ALAN v25n3 - From the Editors


Diversity in its broadest terms is inclusive, encompassing us all in our unique differences. In narrow terms, diversity becomes exclusive, focusing on race or culture. In this issue the articles represent a multifaceted look at diversity. As winner of the 1997 ALAN Award for outstanding contribution to young adult literature, Mildred Taylor introduces the theme with her unflinching discussion of racism as "offensive," "not polite," and "full of pain" from her acceptance speech for that award. Author Anne C. LeMieux ponders the impact of censorship on writers who wish to open up diverse issues for young adult readers as a way of helping them reflect on choices. Connie Zitlow and Lois Stover offer a comprehensive annotated bibliography of Japanese and Japanese American young adult novels and resources for teaching as well as some thoughtful background material. The cultural aspects of diversity are continued in articles that look at how Asian American teenagers are described in young adult literature and a discussion of the American Indian experience as depicted in the novels of Michael Dorris.

Continuing the definition of diversity as a broad spectrum are articles on presenting honest, accurate portrayals of gays in literature; offering examples of young adult literature and resources that focus on disabilities; discussing books that deal with eating disorders and obesity; and looking at the increasing use of capital punishment for juvenile crime through a discussion of the novel Billy. A review of a recent book on multicultural literature and Eileen Oliver's excellent discussion in "The Diversity Connection" of how we should and should not use multicultural literature in classrooms conclude this our last issue as editors.

We offer our sincere apologies to Rebecca Platzner for the unfortunate changes in the characters' names that occurred in her article "Collage in Francesca Lia Block's Weetzie Bat Books" in the Winter 1998 issue. We could offer an explanation, but that does not correct the mistakes. We regret such an obvious lapse and will correct the names before that issue goes online.

We extend special thanks to the column editors who have made significant contributions to this journal. Without The Book Connection editors the heart of the journal would not exist. Gary Salvner, who served alone during the past year, and his colleague Virginia Monseau, who served as co-editor before becoming editor of English Journal, could not have been better at managing the flow of books and communication with publishers and reviewers as well as providing timely, well-edited copy to us. The Publisher Connection, with Jerry Weiss as editor, appeared in each issue and always offered important perspectives and voices to the publishing side of young adult literature. Chris Crowe, as The Membership Connection editor, kept everyone abreast with what is going on in various organizations concerned with young adult literature; he also maintains the ALAN Homepage. The Trivia Connection, Jim Brewbaker's creation, made us realize three times a year how much we didn't know about YA literature. Earlier, The Library Connection had stopped appearing when Betty Carter became editor of The Journal of Youth Services in Libraries, but she had been a faithful editor of the column for years.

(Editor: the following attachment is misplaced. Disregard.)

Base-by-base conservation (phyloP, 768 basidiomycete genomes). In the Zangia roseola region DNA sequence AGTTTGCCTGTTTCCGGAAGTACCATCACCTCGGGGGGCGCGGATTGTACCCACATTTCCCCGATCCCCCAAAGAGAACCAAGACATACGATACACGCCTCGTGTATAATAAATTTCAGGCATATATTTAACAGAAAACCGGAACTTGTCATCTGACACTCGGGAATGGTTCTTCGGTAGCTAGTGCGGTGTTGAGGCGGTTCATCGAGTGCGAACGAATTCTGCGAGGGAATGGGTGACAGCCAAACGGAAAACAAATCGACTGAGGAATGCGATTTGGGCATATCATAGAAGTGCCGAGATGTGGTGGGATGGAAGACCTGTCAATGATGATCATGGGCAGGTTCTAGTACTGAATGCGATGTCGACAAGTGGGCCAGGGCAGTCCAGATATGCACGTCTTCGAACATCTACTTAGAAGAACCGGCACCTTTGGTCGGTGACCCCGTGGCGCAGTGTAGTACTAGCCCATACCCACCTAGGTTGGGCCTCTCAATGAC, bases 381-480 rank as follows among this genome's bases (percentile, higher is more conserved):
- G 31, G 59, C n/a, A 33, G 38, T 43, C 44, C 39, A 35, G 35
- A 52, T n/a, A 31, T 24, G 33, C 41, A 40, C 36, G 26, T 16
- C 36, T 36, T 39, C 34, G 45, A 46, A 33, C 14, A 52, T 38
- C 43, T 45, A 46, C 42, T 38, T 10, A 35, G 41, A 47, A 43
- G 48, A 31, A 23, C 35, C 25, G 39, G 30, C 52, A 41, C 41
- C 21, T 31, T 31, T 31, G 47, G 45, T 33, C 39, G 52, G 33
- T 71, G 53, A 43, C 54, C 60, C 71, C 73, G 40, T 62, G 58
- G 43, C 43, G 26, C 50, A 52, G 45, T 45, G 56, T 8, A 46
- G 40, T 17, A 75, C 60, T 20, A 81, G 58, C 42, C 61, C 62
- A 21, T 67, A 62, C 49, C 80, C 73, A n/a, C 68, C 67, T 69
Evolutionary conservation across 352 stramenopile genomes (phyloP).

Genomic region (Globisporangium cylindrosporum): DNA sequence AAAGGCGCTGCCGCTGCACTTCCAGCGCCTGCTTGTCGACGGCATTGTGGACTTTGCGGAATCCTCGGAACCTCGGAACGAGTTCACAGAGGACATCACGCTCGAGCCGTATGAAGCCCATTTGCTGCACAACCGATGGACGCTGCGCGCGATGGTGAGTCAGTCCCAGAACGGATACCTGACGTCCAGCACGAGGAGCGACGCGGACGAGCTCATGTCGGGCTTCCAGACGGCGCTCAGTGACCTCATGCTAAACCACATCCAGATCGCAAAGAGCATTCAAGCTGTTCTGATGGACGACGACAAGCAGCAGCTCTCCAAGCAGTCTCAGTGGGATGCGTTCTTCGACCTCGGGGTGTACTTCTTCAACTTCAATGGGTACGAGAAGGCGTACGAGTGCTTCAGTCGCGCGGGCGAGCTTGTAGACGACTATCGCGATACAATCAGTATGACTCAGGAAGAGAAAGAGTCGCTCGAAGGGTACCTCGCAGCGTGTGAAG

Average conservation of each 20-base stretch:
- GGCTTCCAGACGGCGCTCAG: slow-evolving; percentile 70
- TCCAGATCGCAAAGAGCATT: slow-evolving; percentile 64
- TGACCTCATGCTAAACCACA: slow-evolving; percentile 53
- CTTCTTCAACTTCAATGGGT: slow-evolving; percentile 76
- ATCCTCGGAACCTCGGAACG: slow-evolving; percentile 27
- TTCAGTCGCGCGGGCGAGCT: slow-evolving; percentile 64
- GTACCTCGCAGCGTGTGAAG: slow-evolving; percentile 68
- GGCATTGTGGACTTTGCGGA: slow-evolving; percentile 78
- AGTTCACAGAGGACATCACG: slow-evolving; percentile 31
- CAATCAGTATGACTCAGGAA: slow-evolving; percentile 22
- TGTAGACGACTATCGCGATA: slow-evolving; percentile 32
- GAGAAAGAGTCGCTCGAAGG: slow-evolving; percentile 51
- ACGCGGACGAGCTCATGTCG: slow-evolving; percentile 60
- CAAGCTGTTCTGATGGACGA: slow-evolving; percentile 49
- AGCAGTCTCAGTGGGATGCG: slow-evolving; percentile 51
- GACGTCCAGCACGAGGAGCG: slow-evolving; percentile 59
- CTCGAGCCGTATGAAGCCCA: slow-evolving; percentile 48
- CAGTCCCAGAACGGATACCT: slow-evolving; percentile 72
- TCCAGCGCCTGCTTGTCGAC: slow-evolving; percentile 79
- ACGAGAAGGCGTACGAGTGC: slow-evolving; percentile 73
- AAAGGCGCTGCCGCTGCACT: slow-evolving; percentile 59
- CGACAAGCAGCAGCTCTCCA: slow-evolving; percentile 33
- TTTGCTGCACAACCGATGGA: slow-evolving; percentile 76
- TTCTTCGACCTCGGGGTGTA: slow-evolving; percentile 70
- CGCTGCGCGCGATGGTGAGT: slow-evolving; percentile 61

Four columns appeared once a year. Sissi Carroll, as editor of The Research Connection, kept readers current on research being done in the teaching of young adult literature. We always knew that Nancy McCracken would submit an outstanding article for The Censorship Connection. Eileen Oliver, as The Diversity Connection editor, helped us look at multiculturalism; and Teri Lesesne, through The Retrospective Connection, made us revisit the "golden oldies" of YA literature.

To these column editors and the Editorial Board, we offer our appreciation for their fine work and to ALAN we say, "Thanks" for letting us have the opportunity to serve as editors of your fine journal."

Pamela Sissi Carroll has been selected as the new editor of The ALAN Review. She is interested in all articles about young adult literature but especially those that focus on using YA literature in high school English classes and in across-the-curriculum contexts. Send manuscripts to

Pamela Sissi Carroll
English Education
209 MCH
Florida State University
Tallahassee, FL 32306-4490